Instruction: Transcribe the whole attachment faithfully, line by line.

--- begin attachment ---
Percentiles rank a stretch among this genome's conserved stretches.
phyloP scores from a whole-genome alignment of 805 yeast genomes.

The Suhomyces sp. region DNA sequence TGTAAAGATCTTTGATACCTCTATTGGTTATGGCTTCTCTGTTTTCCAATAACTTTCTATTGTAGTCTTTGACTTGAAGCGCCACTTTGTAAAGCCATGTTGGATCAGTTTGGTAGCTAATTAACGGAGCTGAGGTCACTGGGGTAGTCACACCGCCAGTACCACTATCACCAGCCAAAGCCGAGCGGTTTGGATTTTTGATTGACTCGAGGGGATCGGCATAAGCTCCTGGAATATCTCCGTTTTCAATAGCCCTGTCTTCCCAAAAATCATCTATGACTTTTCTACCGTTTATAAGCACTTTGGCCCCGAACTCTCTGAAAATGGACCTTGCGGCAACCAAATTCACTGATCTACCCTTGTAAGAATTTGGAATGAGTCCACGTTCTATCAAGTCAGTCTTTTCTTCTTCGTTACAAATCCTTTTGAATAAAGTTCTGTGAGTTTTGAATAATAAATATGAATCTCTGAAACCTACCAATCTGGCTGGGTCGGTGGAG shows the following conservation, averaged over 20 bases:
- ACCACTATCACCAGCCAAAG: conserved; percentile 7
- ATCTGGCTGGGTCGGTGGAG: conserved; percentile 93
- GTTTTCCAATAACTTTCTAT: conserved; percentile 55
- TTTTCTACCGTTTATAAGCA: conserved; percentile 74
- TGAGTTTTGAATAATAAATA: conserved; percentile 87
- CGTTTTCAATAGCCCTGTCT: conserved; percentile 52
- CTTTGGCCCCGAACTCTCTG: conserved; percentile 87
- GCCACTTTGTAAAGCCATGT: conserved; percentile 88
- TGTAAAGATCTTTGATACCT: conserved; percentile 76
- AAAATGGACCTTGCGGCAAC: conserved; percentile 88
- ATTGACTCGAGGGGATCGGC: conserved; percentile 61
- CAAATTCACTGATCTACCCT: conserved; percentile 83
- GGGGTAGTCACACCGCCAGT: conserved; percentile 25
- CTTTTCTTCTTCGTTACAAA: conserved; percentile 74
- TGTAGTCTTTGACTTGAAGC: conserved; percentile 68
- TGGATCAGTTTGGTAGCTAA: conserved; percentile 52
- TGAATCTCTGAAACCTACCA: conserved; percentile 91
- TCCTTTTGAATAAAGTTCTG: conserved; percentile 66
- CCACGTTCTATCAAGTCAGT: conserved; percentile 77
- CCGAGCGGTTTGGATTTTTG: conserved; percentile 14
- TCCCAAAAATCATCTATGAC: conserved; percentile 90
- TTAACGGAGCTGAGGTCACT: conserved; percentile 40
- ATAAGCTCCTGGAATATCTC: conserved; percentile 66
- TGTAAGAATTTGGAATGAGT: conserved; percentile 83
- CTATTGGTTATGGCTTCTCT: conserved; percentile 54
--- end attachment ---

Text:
Percentiles rank a stretch among this genome's conserved stretches.
phyloP scores from a whole-genome alignment of 805 yeast genomes.

The Suhomyces sp. region DNA sequence TGTAAAGATCTTTGATACCTCTATTGGTTATGGCTTCTCTGTTTTCCAATAACTTTCTATTGTAGTCTTTGACTTGAAGCGCCACTTTGTAAAGCCATGTTGGATCAGTTTGGTAGCTAATTAACGGAGCTGAGGTCACTGGGGTAGTCACACCGCCAGTACCACTATCACCAGCCAAAGCCGAGCGGTTTGGATTTTTGATTGACTCGAGGGGATCGGCATAAGCTCCTGGAATATCTCCGTTTTCAATAGCCCTGTCTTCCCAAAAATCATCTATGACTTTTCTACCGTTTATAAGCACTTTGGCCCCGAACTCTCTGAAAATGGACCTTGCGGCAACCAAATTCACTGATCTACCCTTGTAAGAATTTGGAATGAGTCCACGTTCTATCAAGTCAGTCTTTTCTTCTTCGTTACAAATCCTTTTGAATAAAGTTCTGTGAGTTTTGAATAATAAATATGAATCTCTGAAACCTACCAATCTGGCTGGGTCGGTGGAG shows the following conservation, averaged over 20 bases:
- ACCACTATCACCAGCCAAAG: conserved; percentile 7
- ATCTGGCTGGGTCGGTGGAG: conserved; percentile 93
- GTTTTCCAATAACTTTCTAT: conserved; percentile 55
- TTTTCTACCGTTTATAAGCA: conserved; percentile 74
- TGAGTTTTGAATAATAAATA: conserved; percentile 87
- CGTTTTCAATAGCCCTGTCT: conserved; percentile 52
- CTTTGGCCCCGAACTCTCTG: conserved; percentile 87
- GCCACTTTGTAAAGCCATGT: conserved; percentile 88
- TGTAAAGATCTTTGATACCT: conserved; percentile 76
- AAAATGGACCTTGCGGCAAC: conserved; percentile 88
- ATTGACTCGAGGGGATCGGC: conserved; percentile 61
- CAAATTCACTGATCTACCCT: conserved; percentile 83
- GGGGTAGTCACACCGCCAGT: conserved; percentile 25
- CTTTTCTTCTTCGTTACAAA: conserved; percentile 74
- TGTAGTCTTTGACTTGAAGC: conserved; percentile 68
- TGGATCAGTTTGGTAGCTAA: conserved; percentile 52
- TGAATCTCTGAAACCTACCA: conserved; percentile 91
- TCCTTTTGAATAAAGTTCTG: conserved; percentile 66
- CCACGTTCTATCAAGTCAGT: conserved; percentile 77
- CCGAGCGGTTTGGATTTTTG: conserved; percentile 14
- TCCCAAAAATCATCTATGAC: conserved; percentile 90
- TTAACGGAGCTGAGGTCACT: conserved; percentile 40
- ATAAGCTCCTGGAATATCTC: conserved; percentile 66
- TGTAAGAATTTGGAATGAGT: conserved; percentile 83
- CTATTGGTTATGGCTTCTCT: conserved; percentile 54